A: I don’t think it’s the right way to deal with the movie. Legendary directors tell the story both ways, so you have to look at it from all angles. Charu, for example, is the central character in Charulata. But Rai did not take the position that Bhupati Charo exploited. It was the social structure at that time. Ray saw social structure unlike many before and after him.

Q/ Did he avoid physical intimacy in his films due to heavy censorship?

A/ The physical intimacy we see in Europe has never existed in India. Husband and wife will never have overt emotional manifestations. Ray was, by and large, restricting himself from doing so.

Q: But in the ’80s when he did the laurel-Bayer, he showed physical intimacy.

A: Yes. There were one or two kissing scenes. I will not like it or reject it. Sex cannot be used to impress an audience. The kisses at Non-Bayer weren’t intended to tickle. so it was [Ingmar] Bergmann used nudity in silence. Look at the famous paintings, there is nudity, but that is not softcore.

Q/ Don’t you think a little physical intimacy would have made Charolata more elevated?

A: You can’t do that. Look at Charo’s background. She is confined to her home. The movie’s success lies in the fact that people like you think it was essential. For the audience to imagine. Ray assumed that people like you would think this way.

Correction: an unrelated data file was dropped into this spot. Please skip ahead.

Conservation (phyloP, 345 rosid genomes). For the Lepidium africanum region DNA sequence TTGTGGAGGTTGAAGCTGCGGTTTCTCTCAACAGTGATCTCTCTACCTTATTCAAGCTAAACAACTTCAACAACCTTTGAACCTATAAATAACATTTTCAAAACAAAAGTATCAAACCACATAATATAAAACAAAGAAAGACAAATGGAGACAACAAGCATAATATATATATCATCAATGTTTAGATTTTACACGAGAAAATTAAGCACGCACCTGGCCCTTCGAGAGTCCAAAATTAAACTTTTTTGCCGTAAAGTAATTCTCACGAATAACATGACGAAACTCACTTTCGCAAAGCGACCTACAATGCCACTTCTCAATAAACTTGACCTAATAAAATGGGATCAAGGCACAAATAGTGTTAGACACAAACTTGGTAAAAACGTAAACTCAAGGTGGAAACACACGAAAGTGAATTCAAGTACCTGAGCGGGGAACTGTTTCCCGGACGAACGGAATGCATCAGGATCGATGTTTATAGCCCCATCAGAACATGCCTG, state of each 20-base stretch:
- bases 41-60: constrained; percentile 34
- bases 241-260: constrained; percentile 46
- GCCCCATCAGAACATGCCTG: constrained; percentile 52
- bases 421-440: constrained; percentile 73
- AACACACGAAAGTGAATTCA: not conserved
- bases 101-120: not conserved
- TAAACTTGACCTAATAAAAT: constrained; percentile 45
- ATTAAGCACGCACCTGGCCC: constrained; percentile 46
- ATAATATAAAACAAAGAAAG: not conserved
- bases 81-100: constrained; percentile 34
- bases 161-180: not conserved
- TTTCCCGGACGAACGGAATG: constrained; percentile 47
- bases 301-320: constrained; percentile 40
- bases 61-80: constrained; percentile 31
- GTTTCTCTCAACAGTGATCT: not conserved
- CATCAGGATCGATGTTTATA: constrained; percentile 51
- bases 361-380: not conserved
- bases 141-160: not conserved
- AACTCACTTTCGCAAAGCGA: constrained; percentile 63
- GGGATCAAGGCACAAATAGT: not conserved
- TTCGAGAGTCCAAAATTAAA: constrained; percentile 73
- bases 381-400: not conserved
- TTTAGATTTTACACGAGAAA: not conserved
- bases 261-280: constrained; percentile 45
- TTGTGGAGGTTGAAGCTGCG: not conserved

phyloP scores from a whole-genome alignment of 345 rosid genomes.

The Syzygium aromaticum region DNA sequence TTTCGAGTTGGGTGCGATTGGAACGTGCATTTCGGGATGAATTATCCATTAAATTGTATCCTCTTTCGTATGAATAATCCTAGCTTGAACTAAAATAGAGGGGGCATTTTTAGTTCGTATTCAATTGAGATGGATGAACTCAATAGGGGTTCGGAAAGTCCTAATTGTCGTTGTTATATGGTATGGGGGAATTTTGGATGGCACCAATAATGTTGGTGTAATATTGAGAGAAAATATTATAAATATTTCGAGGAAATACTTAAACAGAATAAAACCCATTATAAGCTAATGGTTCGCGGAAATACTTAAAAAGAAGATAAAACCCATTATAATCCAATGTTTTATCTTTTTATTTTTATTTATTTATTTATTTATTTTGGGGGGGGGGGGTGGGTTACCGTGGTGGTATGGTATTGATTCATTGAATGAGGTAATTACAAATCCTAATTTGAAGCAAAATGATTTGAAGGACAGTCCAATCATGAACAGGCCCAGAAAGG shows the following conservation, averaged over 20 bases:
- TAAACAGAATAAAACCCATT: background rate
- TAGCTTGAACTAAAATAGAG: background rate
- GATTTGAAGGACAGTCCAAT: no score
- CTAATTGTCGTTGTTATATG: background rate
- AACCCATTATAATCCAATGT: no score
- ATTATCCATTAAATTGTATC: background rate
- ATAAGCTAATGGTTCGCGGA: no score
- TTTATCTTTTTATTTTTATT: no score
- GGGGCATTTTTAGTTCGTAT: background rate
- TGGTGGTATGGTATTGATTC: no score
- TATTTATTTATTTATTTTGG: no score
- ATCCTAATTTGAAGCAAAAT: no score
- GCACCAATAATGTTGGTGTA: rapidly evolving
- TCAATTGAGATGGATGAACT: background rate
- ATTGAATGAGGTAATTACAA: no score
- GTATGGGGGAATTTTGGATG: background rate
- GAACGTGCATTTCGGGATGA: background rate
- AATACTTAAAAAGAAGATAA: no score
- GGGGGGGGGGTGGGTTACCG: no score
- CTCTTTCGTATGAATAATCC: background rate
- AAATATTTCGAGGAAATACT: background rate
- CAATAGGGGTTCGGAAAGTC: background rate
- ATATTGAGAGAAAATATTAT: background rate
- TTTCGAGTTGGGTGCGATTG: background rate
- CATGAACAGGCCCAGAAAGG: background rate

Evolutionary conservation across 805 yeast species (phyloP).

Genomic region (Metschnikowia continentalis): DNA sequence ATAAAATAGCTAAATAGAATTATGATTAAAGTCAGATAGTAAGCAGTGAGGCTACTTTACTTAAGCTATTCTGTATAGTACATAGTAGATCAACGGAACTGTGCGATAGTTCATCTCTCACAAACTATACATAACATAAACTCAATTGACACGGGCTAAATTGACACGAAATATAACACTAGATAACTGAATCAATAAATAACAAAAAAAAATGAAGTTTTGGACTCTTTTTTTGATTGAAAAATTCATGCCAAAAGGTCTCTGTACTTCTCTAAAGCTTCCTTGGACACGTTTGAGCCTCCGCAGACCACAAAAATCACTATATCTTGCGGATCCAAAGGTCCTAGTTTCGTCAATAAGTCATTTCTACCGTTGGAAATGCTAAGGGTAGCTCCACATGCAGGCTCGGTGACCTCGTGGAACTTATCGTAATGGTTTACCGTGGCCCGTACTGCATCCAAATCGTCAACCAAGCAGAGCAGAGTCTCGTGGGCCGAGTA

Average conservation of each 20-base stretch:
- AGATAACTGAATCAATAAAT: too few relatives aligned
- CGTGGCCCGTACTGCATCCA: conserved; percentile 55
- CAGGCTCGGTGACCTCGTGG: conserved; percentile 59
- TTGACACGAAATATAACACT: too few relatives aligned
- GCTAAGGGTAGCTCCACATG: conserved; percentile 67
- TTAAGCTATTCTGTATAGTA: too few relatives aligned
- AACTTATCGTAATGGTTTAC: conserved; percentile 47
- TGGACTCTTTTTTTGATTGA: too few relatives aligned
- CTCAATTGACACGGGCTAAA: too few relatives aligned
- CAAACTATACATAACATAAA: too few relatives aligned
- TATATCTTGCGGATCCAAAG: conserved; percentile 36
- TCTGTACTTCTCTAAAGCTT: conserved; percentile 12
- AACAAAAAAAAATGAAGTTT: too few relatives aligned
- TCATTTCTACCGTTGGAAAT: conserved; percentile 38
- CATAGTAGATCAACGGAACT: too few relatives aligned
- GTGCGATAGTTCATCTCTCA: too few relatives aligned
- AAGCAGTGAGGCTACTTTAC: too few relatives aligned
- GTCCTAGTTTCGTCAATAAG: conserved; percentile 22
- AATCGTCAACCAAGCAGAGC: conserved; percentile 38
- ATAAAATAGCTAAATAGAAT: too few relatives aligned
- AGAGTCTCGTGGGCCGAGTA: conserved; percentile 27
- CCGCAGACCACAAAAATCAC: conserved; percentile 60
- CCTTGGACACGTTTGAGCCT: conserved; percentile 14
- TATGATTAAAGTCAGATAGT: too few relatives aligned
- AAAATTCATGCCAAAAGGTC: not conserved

Q: What explains Ray’s commercial success?

A/ The main reasons are time and public awareness. In other parts of the country, the audience was not as strong as it was in Bengal. Rai and Adoor Gopalakrishnan created an audience. They have sponsored a large range of audience in Bengal and Kerala.

Q/ How do you see Bengali films after Rai, Ritwik Ghatak and Mrinal Sen?

A: There is a huge gap and everyone is trying to ignore it. But I won’t. For me, Buddhadeb Dasgupta has created a kind of cinematic excellence. Moving away from tradition is just as important as taking a traditional approach. So we need to appreciate the person who breaks up. It may not be perfect, but it’s an indication that things are happening. If one were to go to the traditional part, the expectation would be much higher because people had already walked that path. But people who deviate from the path have the opportunity and time to grow even more.